www.singlemom.com Not solely focused on single moms in school, but has good resources for those who are.
www.studentmom.com Friendly, supportive site produced by an Arizona single mom
www.collegemommagazine Comprehensive site edited by single mom expert Katherine Arnoldi
Another thing they have in common is their dream: a college degree. A way out of poverty for themselves and their children. It is a big dream. One so big that few can achieve it: Less than 2 percent of women who give birth while in high school earn a bachelor’s degree before age 30. How do the women we talked to make it come true?
Keeping Katie in college
“We can’t afford to waste people’s abilities,” said Joan Demeules, LSW, MA. “If someone who’s capable of being a nurse, social worker, or teacher ends up working at SA [Super America] … by giving someone a career, a profession, everyone wins. The family is strengthened, tax base in improved, children go further in school. Growing the work force this way is a great model.”
Demueles has never met Ona Knoxsah, but she understands her determination. As the director of the College of St. Catherine’s Access and Success program, Demueles works with single mothers every day. “I really think the model of having services on a college campus is important,” Demueles said. “It is very hard to have to research and find services on your own. [Single mothers] don’t have time.”
Demeules didn’t want to guess at the number of single mothers Access and Success serves; she said that part of the problem is defining ‘single.’ “What if you’re separated? A mother with a boyfriend? Identifying single mothers is slippery. Our overarching goal is retaining students who are parents.” It’s a goal that is succeeding: St. Kate’s retention rate of student parents is 78 percent; the college’s overall retention rate is 79 percent.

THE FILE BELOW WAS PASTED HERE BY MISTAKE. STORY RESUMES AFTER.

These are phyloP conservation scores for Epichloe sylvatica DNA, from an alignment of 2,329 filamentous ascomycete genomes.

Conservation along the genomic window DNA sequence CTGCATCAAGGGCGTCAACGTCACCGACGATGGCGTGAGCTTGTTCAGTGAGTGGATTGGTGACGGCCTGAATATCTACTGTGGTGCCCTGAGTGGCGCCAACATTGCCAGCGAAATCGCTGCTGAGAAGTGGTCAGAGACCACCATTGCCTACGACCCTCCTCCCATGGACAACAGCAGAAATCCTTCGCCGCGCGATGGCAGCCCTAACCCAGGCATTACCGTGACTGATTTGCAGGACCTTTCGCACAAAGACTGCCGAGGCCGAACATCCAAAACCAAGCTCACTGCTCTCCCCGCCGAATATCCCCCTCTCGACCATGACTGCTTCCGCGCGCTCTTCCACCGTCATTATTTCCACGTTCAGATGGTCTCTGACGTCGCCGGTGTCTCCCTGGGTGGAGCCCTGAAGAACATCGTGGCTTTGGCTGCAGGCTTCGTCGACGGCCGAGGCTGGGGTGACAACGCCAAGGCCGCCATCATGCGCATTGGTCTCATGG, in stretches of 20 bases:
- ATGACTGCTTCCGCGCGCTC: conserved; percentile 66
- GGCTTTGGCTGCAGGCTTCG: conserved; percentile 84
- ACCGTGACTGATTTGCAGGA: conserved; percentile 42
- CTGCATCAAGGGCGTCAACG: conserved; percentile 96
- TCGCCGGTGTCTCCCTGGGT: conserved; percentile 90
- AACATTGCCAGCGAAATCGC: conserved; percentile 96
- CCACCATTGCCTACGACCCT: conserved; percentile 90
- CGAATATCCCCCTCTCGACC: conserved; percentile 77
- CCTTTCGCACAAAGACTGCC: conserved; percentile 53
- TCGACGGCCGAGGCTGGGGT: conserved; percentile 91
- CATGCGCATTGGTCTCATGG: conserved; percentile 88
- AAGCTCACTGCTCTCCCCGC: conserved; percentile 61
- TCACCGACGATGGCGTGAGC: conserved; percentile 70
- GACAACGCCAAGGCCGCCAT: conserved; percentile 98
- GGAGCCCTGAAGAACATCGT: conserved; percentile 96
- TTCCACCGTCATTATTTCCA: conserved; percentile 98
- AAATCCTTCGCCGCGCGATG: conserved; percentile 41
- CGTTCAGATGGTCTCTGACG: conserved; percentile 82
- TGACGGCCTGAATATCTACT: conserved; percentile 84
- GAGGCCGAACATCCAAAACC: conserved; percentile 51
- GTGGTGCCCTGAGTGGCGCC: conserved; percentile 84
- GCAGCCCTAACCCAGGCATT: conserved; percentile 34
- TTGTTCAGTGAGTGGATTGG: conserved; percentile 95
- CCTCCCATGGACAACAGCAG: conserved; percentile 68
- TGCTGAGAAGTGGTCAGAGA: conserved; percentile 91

Access and Success began 15 years ago on the college’s Minneapolis campus as a program for single parents enrolled in Associate of Arts (A.A.) and health care programs. It was such a success that it spread to the St. Paul campus after five or six years, Demeules said. Today, among those served by the program are about 400 mothers.
Demeules lists childcare as the No. 1 concern of single mothers. “It’s impossible to concentrate in class if you are worried that your child is not safe and being cared for,” she said. Along with the state and federal funding St. Kate’s can access to assist students with childcare, “We are one of the few colleges that raises private dollars for childcare assistance.”
It’s not always your run-of-the-mill childcare that’s needed, Demeules said. It needs to be culturally appropriate. “One day without appropriate care for a child can derail a student,” she said. “One mom, in finals week, had two kids sick with chickenpox. She was in the nursing program and without emergency childcare, she would have just been stopped.” Among Access and Success’ programs is an emergency fund for just such occurrences. The program also offers a breastfeeding room, study rooms with toys for kids, and expert help from Demeules and her staff, licensed social workers who know how to access needed services.